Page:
Although human activity is considered to be a major driving force affecting the distribution and dynamics of Mediterranean ecosystems, the full consequences of projected climate variability and relative sea-level changes on fragile coastal ecosystems for the next century are still unknown. It is unclear how these waterfront ecosystems can be sustained, as well as the services they provide, when relative sea-level rise and global warming are expected to exert even greater pressures in the near future (drought, habitat degradation and accelerated shoreline retreat). Haifa Bay, northern Israel, has recorded a landward sea invasion, with a maximum sea penetration 4,000 years ago, during an important period of urban development and climate instability. Here, we examine the cumulative pressure of climate shifts and relative sea-level changes in order to investigate the patterns and mechanisms behind forest replacement by an open-steppe. We provide a first comprehensive and integrative study for the southern Levant that shows that (i) human impact, through urbanization, has been the main driver behind ecological erosion in the past 4,000 years; (ii) climate pressures have reinforced this impact; and (iii) local coastal changes have played a decisive role in eroding ecosystem resilience. These three parameters, which have closely interacted during the last 4,000 years in Haifa Bay, clearly indicate that for an efficient management of the coastal habitats, anthropogenic pressures linked to urban development must be reduced in order to mitigate the predicted effects of Global Change.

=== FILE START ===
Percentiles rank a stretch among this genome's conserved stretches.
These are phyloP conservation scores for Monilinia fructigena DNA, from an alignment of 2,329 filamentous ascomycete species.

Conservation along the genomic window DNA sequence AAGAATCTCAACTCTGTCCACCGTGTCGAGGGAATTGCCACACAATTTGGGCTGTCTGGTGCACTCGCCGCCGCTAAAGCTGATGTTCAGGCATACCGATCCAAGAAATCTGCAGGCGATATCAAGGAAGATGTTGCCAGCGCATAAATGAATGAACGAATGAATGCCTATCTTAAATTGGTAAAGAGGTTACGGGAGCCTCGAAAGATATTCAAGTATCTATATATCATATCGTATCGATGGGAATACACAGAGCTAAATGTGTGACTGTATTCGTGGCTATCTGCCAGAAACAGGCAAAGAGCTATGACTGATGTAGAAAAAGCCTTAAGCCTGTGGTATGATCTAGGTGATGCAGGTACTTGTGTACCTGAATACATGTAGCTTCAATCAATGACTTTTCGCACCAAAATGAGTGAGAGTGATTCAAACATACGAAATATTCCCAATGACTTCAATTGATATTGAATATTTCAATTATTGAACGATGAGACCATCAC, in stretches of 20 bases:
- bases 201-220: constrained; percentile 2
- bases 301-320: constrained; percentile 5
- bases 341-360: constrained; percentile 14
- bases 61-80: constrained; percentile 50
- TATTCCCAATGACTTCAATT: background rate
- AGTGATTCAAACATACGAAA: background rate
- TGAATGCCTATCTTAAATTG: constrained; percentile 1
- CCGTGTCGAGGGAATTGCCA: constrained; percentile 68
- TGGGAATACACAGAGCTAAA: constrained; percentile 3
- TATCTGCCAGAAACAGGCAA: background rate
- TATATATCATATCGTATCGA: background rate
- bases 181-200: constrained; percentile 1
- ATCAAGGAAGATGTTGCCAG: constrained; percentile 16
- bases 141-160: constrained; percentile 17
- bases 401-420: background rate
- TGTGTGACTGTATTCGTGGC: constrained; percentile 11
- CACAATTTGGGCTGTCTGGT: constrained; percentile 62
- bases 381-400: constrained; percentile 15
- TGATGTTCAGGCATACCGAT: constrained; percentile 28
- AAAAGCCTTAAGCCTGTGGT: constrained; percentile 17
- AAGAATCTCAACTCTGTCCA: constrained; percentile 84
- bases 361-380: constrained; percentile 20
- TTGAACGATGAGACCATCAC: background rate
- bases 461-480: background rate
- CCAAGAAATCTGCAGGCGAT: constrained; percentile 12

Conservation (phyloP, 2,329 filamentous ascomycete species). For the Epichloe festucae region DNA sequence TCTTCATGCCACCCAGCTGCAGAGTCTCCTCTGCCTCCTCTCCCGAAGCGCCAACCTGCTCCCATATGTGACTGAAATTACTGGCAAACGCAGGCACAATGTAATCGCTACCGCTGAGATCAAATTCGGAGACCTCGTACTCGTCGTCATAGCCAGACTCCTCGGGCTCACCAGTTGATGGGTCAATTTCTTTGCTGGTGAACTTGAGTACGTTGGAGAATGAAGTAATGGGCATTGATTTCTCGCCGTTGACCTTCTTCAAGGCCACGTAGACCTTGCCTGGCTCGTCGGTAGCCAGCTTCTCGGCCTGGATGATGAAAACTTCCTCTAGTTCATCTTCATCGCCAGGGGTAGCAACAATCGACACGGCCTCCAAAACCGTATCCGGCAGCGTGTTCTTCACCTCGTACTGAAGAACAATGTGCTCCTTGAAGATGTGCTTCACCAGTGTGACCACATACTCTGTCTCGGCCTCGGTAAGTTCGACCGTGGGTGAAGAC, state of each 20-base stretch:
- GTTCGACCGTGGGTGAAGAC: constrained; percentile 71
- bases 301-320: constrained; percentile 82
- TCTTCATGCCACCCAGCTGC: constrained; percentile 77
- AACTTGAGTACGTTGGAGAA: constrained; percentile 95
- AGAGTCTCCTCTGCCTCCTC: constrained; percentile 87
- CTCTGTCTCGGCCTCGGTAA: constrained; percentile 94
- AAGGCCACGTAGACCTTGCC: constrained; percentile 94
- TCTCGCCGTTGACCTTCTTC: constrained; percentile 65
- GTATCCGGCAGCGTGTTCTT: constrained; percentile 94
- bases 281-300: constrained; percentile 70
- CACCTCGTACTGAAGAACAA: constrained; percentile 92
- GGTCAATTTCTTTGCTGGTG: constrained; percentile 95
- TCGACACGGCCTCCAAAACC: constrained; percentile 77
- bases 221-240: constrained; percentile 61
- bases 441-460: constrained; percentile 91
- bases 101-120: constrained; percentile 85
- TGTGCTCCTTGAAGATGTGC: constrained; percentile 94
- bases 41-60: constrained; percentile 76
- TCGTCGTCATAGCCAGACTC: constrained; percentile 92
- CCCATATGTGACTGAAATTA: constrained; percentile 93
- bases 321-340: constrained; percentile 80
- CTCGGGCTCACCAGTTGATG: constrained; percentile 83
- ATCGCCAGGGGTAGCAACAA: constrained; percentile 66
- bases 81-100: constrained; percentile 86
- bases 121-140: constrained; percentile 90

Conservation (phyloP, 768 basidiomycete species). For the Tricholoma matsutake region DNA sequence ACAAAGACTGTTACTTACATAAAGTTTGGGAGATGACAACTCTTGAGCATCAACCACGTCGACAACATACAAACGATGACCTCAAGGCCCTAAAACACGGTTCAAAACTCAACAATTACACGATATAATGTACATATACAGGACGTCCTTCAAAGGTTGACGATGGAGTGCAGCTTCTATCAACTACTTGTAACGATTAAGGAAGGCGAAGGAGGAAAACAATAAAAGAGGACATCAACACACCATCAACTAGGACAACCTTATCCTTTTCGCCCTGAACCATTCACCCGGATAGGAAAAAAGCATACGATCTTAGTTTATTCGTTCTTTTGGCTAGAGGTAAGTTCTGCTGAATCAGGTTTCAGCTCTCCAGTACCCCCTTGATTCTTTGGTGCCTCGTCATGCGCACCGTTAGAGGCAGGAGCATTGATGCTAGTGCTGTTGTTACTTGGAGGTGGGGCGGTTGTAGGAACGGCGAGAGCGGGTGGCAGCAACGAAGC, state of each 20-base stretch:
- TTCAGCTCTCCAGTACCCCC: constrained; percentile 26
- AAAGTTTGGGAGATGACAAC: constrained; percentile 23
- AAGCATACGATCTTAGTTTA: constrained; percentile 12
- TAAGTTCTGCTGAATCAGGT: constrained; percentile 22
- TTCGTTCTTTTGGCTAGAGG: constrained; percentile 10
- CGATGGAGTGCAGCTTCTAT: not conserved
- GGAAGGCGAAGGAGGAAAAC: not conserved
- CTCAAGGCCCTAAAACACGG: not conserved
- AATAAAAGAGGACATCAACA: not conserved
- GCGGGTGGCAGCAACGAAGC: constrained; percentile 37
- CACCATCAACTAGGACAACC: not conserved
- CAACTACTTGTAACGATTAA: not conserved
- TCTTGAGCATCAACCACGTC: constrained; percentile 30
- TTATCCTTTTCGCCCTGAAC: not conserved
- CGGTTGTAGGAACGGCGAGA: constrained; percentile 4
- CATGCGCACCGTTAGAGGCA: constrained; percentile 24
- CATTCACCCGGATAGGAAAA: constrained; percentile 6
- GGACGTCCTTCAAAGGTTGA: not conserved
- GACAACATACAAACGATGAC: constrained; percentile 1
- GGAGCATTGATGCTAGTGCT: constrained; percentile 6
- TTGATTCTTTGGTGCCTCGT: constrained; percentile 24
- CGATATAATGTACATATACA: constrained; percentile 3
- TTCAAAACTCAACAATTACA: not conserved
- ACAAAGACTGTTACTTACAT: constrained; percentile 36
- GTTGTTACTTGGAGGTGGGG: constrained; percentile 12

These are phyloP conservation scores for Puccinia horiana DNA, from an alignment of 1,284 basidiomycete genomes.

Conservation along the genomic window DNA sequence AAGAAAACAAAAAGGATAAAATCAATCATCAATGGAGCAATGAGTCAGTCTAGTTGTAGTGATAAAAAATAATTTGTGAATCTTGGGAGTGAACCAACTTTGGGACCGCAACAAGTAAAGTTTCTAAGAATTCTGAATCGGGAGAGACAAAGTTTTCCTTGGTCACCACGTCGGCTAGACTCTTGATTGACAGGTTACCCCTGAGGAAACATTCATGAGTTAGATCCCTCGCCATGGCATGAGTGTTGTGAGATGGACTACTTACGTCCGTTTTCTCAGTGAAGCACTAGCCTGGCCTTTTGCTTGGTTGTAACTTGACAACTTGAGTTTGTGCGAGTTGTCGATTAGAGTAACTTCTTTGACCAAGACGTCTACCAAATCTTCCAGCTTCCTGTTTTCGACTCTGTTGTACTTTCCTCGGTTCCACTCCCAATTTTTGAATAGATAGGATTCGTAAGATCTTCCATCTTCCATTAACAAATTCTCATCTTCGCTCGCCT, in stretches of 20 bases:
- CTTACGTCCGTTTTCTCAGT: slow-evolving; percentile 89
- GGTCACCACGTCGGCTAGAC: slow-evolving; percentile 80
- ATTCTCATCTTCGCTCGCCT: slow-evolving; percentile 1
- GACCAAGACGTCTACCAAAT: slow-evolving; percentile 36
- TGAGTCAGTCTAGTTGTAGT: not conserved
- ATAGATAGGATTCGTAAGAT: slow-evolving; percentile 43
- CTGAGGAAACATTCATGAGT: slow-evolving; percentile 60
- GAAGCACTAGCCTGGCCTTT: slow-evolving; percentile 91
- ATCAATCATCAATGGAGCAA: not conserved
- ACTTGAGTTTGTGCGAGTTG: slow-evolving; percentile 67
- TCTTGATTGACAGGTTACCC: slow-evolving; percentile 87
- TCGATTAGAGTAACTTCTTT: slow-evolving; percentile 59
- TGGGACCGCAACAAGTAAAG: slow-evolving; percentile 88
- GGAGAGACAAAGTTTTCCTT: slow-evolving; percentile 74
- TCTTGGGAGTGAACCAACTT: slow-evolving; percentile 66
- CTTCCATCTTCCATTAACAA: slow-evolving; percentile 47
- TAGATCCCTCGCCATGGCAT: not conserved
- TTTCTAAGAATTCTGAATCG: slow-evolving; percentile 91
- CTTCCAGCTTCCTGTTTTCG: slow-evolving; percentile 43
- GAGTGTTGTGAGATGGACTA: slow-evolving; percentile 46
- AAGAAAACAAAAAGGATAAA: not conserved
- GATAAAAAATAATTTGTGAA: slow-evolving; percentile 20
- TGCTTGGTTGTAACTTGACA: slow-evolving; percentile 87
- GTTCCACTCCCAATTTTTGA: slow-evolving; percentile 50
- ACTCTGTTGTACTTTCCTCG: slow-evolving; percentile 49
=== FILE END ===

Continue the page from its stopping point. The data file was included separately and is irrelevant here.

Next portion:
ASJC Scopus subject areas